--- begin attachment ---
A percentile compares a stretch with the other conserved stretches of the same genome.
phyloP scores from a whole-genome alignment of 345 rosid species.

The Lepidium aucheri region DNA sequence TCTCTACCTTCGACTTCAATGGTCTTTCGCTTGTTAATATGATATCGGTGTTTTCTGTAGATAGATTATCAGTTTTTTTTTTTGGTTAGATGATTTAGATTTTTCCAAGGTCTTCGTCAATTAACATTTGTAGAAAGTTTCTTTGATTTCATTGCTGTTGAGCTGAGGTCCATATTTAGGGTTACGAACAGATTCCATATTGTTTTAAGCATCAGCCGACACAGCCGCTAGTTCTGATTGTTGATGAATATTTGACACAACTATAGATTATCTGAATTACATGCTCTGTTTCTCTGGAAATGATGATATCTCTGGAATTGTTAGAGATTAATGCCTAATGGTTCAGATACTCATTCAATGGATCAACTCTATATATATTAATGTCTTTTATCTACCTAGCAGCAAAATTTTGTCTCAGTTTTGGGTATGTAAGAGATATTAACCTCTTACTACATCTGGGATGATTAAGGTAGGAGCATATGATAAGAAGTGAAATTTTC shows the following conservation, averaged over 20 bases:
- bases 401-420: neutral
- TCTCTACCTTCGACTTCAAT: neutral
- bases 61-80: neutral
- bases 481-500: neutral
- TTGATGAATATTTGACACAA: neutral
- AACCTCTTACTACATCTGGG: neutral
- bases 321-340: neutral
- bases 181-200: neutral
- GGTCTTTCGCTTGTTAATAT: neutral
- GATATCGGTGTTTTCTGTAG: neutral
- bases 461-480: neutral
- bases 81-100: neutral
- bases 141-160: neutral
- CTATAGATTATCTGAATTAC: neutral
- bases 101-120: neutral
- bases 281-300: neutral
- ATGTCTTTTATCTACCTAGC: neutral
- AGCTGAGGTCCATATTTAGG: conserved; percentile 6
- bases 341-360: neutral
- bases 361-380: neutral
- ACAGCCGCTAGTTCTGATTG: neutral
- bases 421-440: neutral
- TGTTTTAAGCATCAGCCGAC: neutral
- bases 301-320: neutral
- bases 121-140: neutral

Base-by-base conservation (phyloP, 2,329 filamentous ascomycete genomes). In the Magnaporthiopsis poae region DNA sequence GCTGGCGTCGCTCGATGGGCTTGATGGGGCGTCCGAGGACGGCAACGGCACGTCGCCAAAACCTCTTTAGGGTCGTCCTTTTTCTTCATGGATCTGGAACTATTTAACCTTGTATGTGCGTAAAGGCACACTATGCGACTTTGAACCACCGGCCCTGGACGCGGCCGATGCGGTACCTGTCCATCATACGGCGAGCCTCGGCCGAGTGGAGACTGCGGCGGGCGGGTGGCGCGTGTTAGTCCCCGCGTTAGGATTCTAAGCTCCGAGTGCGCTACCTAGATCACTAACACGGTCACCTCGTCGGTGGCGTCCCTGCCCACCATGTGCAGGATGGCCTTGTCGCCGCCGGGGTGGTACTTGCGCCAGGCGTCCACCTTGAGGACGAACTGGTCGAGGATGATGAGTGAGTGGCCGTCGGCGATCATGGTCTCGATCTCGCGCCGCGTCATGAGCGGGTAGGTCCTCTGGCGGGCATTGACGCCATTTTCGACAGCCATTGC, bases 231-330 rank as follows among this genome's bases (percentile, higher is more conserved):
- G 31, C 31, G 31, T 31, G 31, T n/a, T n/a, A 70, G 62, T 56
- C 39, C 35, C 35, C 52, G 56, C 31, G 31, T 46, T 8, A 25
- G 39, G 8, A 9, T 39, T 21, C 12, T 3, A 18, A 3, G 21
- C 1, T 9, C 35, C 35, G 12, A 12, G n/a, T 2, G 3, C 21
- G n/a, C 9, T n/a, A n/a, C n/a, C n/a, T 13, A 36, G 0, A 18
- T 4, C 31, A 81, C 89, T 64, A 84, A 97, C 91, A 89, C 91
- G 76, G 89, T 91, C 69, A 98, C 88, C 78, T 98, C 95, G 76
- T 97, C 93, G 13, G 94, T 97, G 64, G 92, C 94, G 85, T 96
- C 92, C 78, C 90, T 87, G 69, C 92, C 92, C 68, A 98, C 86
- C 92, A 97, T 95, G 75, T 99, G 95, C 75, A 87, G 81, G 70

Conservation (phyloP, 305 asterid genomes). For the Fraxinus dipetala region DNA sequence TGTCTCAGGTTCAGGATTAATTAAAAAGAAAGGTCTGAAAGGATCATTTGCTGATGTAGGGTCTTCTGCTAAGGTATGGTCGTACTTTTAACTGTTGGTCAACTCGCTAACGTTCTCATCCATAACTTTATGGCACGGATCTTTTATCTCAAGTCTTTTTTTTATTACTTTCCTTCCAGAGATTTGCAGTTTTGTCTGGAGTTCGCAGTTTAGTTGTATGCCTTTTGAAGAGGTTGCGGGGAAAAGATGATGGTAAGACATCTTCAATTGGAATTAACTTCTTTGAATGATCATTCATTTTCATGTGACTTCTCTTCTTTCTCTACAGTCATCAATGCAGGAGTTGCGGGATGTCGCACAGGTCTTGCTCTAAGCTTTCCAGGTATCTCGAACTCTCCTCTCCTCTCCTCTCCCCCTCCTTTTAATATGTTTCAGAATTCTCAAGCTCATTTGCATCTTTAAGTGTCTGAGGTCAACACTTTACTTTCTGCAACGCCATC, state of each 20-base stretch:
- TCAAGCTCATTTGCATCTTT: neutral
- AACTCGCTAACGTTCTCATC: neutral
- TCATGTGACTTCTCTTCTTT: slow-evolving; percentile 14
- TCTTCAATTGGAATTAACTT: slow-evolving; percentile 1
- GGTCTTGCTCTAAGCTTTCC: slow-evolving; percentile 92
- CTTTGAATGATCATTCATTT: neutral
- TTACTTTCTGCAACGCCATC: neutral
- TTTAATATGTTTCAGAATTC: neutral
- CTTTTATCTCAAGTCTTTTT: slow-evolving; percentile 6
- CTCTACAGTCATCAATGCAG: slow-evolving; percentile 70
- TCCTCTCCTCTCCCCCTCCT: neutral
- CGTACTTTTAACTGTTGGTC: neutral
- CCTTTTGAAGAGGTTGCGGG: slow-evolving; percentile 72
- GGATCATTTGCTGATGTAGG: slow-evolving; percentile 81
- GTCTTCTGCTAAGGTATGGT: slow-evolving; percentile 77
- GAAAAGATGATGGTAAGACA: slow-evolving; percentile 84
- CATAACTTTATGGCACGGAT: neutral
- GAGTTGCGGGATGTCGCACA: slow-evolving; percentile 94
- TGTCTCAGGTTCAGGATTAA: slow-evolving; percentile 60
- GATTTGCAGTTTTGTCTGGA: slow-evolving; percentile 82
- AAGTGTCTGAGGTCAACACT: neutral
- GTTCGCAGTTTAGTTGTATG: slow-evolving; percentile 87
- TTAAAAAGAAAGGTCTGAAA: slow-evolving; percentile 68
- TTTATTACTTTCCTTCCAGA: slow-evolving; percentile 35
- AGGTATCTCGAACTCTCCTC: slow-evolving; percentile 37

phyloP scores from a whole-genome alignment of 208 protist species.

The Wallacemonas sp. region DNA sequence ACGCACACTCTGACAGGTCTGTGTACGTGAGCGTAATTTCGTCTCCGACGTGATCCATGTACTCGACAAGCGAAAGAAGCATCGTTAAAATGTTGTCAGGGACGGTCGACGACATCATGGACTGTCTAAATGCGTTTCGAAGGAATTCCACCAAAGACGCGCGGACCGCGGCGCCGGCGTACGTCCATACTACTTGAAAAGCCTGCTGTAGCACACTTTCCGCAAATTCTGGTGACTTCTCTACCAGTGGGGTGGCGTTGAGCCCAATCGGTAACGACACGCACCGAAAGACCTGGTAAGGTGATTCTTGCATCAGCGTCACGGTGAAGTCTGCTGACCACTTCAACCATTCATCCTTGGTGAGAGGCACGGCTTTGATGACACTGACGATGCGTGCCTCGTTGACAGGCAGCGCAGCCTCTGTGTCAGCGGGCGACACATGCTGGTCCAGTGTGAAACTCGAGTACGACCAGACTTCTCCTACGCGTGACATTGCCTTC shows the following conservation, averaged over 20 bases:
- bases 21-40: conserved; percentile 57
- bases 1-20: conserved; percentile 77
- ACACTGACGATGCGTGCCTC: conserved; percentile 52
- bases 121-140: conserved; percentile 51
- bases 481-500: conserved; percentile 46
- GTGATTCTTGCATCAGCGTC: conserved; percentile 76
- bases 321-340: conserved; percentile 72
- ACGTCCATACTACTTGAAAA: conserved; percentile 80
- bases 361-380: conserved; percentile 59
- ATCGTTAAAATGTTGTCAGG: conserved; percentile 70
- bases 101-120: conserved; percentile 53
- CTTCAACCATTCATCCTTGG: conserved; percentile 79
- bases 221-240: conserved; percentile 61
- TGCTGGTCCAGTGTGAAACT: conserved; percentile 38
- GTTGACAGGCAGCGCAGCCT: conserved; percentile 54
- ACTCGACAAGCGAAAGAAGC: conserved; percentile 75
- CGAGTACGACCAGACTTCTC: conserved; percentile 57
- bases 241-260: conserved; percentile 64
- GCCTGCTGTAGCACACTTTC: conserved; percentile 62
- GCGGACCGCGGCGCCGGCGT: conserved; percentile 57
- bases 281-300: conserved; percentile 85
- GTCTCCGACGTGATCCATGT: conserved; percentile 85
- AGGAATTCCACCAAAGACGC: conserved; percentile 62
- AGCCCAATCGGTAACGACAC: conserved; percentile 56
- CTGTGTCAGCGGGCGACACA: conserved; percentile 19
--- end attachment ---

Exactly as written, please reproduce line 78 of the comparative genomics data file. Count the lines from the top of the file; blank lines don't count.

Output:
- bases 101-120: conserved; percentile 53